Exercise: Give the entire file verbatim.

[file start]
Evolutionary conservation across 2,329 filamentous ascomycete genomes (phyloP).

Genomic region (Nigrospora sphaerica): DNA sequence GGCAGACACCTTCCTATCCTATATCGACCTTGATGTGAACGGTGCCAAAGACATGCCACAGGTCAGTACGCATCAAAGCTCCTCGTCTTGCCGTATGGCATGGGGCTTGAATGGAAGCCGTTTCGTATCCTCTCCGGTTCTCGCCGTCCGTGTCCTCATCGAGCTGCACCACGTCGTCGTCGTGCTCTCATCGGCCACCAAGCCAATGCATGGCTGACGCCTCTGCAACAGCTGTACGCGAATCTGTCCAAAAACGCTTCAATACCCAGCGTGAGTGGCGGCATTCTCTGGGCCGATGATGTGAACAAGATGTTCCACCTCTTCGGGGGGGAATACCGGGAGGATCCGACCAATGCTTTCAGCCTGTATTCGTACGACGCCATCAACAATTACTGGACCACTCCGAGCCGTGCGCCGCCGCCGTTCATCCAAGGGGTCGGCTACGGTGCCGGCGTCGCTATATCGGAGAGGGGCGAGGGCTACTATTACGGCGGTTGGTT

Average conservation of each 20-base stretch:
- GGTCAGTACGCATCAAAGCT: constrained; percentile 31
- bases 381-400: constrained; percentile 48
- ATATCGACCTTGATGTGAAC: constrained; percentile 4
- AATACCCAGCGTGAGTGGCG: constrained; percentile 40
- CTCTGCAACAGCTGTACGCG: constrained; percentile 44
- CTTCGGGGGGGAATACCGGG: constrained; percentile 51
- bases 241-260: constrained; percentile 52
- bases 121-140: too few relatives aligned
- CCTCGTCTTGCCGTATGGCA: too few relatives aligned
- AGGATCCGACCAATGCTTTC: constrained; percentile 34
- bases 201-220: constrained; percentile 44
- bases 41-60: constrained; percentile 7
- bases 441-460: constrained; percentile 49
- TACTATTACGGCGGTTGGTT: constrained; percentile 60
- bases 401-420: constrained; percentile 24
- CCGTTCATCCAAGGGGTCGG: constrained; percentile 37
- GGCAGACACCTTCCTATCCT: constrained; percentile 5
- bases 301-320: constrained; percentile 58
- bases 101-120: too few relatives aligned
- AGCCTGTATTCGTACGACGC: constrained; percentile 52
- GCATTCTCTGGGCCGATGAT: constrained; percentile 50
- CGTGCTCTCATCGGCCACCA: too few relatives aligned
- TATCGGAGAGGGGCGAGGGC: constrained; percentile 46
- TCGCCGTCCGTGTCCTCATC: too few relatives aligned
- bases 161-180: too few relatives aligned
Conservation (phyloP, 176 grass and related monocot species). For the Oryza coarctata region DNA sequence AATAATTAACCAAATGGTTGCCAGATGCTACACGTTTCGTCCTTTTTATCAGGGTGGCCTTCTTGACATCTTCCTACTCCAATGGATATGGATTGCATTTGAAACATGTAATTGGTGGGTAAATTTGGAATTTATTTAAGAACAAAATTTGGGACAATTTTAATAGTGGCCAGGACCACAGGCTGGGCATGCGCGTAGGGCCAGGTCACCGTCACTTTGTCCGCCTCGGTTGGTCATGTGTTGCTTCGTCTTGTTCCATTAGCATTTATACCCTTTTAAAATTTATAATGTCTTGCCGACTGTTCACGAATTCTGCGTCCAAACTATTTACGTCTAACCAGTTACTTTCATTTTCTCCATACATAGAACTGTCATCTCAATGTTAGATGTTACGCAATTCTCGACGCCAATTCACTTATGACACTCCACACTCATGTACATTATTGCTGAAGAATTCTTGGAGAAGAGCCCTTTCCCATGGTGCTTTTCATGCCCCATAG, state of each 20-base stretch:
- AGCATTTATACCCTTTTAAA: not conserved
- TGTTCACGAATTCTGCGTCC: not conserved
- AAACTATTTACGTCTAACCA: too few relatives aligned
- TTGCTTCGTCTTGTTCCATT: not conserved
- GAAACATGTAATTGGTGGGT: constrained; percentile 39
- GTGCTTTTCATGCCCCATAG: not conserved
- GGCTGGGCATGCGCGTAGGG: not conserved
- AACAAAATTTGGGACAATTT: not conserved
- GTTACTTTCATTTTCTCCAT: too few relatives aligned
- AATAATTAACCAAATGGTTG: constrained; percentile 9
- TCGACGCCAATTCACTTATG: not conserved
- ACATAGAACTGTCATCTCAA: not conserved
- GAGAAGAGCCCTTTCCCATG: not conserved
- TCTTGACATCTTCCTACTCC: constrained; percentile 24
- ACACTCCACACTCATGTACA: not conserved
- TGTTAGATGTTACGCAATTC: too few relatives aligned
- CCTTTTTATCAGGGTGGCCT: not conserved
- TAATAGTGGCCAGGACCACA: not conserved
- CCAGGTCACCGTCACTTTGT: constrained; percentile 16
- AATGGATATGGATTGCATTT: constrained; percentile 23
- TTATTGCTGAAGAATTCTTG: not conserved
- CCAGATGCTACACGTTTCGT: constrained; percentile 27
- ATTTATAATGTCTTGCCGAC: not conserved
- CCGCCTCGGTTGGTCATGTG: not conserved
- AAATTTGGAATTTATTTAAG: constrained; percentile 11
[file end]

Evolutionary conservation across 2,329 filamentous ascomycete genomes (phyloP).

Genomic region (Nigrospora sphaerica): DNA sequence GGCAGACACCTTCCTATCCTATATCGACCTTGATGTGAACGGTGCCAAAGACATGCCACAGGTCAGTACGCATCAAAGCTCCTCGTCTTGCCGTATGGCATGGGGCTTGAATGGAAGCCGTTTCGTATCCTCTCCGGTTCTCGCCGTCCGTGTCCTCATCGAGCTGCACCACGTCGTCGTCGTGCTCTCATCGGCCACCAAGCCAATGCATGGCTGACGCCTCTGCAACAGCTGTACGCGAATCTGTCCAAAAACGCTTCAATACCCAGCGTGAGTGGCGGCATTCTCTGGGCCGATGATGTGAACAAGATGTTCCACCTCTTCGGGGGGGAATACCGGGAGGATCCGACCAATGCTTTCAGCCTGTATTCGTACGACGCCATCAACAATTACTGGACCACTCCGAGCCGTGCGCCGCCGCCGTTCATCCAAGGGGTCGGCTACGGTGCCGGCGTCGCTATATCGGAGAGGGGCGAGGGCTACTATTACGGCGGTTGGTT

Average conservation of each 20-base stretch:
- GGTCAGTACGCATCAAAGCT: constrained; percentile 31
- bases 381-400: constrained; percentile 48
- ATATCGACCTTGATGTGAAC: constrained; percentile 4
- AATACCCAGCGTGAGTGGCG: constrained; percentile 40
- CTCTGCAACAGCTGTACGCG: constrained; percentile 44
- CTTCGGGGGGGAATACCGGG: constrained; percentile 51
- bases 241-260: constrained; percentile 52
- bases 121-140: too few relatives aligned
- CCTCGTCTTGCCGTATGGCA: too few relatives aligned
- AGGATCCGACCAATGCTTTC: constrained; percentile 34
- bases 201-220: constrained; percentile 44
- bases 41-60: constrained; percentile 7
- bases 441-460: constrained; percentile 49
- TACTATTACGGCGGTTGGTT: constrained; percentile 60
- bases 401-420: constrained; percentile 24
- CCGTTCATCCAAGGGGTCGG: constrained; percentile 37
- GGCAGACACCTTCCTATCCT: constrained; percentile 5
- bases 301-320: constrained; percentile 58
- bases 101-120: too few relatives aligned
- AGCCTGTATTCGTACGACGC: constrained; percentile 52
- GCATTCTCTGGGCCGATGAT: constrained; percentile 50
- CGTGCTCTCATCGGCCACCA: too few relatives aligned
- TATCGGAGAGGGGCGAGGGC: constrained; percentile 46
- TCGCCGTCCGTGTCCTCATC: too few relatives aligned
- bases 161-180: too few relatives aligned
Conservation (phyloP, 176 grass and related monocot species). For the Oryza coarctata region DNA sequence AATAATTAACCAAATGGTTGCCAGATGCTACACGTTTCGTCCTTTTTATCAGGGTGGCCTTCTTGACATCTTCCTACTCCAATGGATATGGATTGCATTTGAAACATGTAATTGGTGGGTAAATTTGGAATTTATTTAAGAACAAAATTTGGGACAATTTTAATAGTGGCCAGGACCACAGGCTGGGCATGCGCGTAGGGCCAGGTCACCGTCACTTTGTCCGCCTCGGTTGGTCATGTGTTGCTTCGTCTTGTTCCATTAGCATTTATACCCTTTTAAAATTTATAATGTCTTGCCGACTGTTCACGAATTCTGCGTCCAAACTATTTACGTCTAACCAGTTACTTTCATTTTCTCCATACATAGAACTGTCATCTCAATGTTAGATGTTACGCAATTCTCGACGCCAATTCACTTATGACACTCCACACTCATGTACATTATTGCTGAAGAATTCTTGGAGAAGAGCCCTTTCCCATGGTGCTTTTCATGCCCCATAG, state of each 20-base stretch:
- AGCATTTATACCCTTTTAAA: not conserved
- TGTTCACGAATTCTGCGTCC: not conserved
- AAACTATTTACGTCTAACCA: too few relatives aligned
- TTGCTTCGTCTTGTTCCATT: not conserved
- GAAACATGTAATTGGTGGGT: constrained; percentile 39
- GTGCTTTTCATGCCCCATAG: not conserved
- GGCTGGGCATGCGCGTAGGG: not conserved
- AACAAAATTTGGGACAATTT: not conserved
- GTTACTTTCATTTTCTCCAT: too few relatives aligned
- AATAATTAACCAAATGGTTG: constrained; percentile 9
- TCGACGCCAATTCACTTATG: not conserved
- ACATAGAACTGTCATCTCAA: not conserved
- GAGAAGAGCCCTTTCCCATG: not conserved
- TCTTGACATCTTCCTACTCC: constrained; percentile 24
- ACACTCCACACTCATGTACA: not conserved
- TGTTAGATGTTACGCAATTC: too few relatives aligned
- CCTTTTTATCAGGGTGGCCT: not conserved
- TAATAGTGGCCAGGACCACA: not conserved
- CCAGGTCACCGTCACTTTGT: constrained; percentile 16
- AATGGATATGGATTGCATTT: constrained; percentile 23
- TTATTGCTGAAGAATTCTTG: not conserved
- CCAGATGCTACACGTTTCGT: constrained; percentile 27
- ATTTATAATGTCTTGCCGAC: not conserved
- CCGCCTCGGTTGGTCATGTG: not conserved
- AAATTTGGAATTTATTTAAG: constrained; percentile 11